It was the fact that Shane always came across as a regular guy. A regular guy who just liked to see how big he could go if he did everything right. And big he went. He didn’t give a whit about the latest snow-gangster fashion or what his fellow skiers did. He just went out and figured out how to make something outrageous into something that was for him normal and repeatable. In 1996 he founded the IFSA, International Free Skier’s Association (also known as I F&$#!$g Ski Awesome) helping boost the prestige and mainstream appeal of creative free skiing.
He discovered BASE jumping in the early years of the sport, and mastered it, logging close to a thousand jumps all over the world, with and without skis and was a veteran of BASE jumping's thrill and tragedy. He was there when a woman’s chute didn’t open properly on a demonstration jump off of Yosemite’s El Capitan. Shane stood next to her husband, watching his face as it happened. (Perhaps one of the reasons the film hit me so hard is that I was sleeping on El Capitan that morning, and awoke to the sound of her hitting the ground - a sound I'd buried in my memory for years until they talked about that sound in the film.)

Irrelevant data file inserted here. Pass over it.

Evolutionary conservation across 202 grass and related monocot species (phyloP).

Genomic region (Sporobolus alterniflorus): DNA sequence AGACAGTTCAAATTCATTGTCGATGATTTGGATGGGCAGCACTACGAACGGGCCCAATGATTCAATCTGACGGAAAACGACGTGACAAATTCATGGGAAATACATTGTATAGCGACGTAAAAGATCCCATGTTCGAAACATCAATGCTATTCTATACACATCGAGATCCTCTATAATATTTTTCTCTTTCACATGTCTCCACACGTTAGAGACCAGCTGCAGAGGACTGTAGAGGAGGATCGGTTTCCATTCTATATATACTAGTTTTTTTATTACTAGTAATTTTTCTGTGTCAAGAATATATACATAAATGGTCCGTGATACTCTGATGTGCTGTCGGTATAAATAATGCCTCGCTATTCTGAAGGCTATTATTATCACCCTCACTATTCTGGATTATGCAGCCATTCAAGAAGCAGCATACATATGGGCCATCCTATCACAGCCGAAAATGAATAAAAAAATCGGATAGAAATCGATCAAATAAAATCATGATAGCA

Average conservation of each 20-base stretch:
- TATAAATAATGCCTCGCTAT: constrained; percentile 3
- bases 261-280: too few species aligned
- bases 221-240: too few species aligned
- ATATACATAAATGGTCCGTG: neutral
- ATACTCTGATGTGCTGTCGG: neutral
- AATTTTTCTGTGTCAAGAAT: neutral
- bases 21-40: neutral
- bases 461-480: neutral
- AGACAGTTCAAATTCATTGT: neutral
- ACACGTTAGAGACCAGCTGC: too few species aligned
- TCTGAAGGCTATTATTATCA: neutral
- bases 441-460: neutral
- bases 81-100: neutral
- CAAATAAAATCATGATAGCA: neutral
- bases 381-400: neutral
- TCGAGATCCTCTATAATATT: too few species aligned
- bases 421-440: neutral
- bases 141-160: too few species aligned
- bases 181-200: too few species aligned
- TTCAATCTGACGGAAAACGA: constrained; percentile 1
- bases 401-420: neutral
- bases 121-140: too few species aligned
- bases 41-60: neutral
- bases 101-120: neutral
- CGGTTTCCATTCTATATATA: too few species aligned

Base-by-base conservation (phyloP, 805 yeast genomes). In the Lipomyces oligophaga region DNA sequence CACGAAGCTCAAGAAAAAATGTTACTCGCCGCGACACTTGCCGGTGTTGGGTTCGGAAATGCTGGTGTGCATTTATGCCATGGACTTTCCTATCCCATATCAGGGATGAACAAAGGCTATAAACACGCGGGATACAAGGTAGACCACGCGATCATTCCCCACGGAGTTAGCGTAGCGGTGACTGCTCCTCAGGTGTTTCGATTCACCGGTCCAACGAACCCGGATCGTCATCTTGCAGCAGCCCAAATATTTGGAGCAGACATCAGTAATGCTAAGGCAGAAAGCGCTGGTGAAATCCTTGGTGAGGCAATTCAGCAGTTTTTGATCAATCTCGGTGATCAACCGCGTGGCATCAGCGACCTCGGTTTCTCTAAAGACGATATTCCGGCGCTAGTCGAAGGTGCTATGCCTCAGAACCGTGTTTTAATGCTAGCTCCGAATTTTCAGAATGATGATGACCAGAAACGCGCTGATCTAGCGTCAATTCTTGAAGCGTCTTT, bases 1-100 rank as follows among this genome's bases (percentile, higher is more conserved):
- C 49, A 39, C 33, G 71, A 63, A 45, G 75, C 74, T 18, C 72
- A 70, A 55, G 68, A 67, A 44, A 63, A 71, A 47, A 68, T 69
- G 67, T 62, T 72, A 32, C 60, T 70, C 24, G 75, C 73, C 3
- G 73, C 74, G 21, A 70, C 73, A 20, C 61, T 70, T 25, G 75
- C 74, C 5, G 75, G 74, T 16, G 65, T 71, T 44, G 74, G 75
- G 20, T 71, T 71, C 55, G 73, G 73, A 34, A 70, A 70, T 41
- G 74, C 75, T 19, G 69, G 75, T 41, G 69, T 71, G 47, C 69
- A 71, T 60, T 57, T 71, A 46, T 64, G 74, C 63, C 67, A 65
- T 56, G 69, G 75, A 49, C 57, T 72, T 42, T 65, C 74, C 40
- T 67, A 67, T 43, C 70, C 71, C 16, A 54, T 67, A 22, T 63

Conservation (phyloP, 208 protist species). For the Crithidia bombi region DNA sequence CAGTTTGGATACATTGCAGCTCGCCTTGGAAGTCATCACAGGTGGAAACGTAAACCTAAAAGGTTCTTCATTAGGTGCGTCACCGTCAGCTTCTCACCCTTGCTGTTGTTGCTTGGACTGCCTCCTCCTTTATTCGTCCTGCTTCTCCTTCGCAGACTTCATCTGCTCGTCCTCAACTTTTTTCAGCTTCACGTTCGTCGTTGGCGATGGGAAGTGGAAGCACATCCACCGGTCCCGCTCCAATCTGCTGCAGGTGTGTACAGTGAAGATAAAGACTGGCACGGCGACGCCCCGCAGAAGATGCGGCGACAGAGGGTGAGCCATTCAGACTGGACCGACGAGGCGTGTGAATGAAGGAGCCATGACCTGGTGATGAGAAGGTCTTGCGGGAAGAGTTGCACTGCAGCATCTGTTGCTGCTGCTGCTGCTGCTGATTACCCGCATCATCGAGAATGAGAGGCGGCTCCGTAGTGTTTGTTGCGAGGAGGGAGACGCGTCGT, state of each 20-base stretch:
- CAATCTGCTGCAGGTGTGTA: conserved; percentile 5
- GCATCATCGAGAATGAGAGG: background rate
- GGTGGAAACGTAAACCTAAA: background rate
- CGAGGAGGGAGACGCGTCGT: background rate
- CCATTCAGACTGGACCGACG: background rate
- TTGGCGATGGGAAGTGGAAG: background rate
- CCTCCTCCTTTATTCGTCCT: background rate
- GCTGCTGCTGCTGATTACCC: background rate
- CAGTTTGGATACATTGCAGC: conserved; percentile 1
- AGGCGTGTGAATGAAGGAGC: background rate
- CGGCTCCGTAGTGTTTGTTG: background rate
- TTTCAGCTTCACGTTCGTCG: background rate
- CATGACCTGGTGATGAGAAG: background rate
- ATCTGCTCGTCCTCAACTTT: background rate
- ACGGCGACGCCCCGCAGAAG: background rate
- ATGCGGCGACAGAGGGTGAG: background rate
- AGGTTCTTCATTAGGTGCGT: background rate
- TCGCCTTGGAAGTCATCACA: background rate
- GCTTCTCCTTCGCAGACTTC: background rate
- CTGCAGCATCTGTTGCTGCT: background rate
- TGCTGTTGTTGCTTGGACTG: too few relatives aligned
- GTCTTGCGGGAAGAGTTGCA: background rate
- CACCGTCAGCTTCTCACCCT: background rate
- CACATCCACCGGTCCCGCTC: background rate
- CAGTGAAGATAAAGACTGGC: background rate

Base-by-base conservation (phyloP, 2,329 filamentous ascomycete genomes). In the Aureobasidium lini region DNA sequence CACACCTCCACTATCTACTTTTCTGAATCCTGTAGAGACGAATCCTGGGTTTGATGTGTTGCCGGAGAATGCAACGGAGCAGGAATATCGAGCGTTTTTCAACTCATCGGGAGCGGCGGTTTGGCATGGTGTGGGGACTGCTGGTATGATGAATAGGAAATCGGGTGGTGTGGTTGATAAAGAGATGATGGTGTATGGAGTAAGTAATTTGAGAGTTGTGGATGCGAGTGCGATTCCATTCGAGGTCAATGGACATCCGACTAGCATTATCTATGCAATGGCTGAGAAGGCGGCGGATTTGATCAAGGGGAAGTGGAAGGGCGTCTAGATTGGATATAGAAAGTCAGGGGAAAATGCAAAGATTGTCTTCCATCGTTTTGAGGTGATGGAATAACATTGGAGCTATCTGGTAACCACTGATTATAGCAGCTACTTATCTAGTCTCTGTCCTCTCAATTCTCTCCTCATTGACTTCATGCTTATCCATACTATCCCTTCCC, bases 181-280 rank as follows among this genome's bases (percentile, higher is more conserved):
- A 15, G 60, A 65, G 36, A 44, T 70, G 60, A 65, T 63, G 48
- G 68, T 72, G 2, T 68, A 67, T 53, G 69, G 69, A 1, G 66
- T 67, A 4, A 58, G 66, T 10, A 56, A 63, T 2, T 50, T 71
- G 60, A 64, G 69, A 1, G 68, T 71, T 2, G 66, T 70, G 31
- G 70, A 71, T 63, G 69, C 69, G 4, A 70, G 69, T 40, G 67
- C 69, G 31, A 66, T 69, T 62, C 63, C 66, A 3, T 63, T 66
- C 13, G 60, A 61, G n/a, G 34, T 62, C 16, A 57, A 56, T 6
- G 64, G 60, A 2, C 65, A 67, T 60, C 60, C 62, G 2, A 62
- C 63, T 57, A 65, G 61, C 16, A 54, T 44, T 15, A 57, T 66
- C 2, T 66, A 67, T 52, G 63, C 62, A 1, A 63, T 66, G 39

Shane didn’t just try ski BASE, he mastered ski BASE, which allowed him to ski lines that ended on massive cliffs and did it so well that it seemed almost normal – at least for him – and did it successfully for years. We all know this was what cost him his life in the end, but one of the things that I hadn’t realized was that it wasn’t ski BASE that got him, it was ski BASE with a wingsuit, which added to the complications and risk. As usual, Shane was raising his own bar.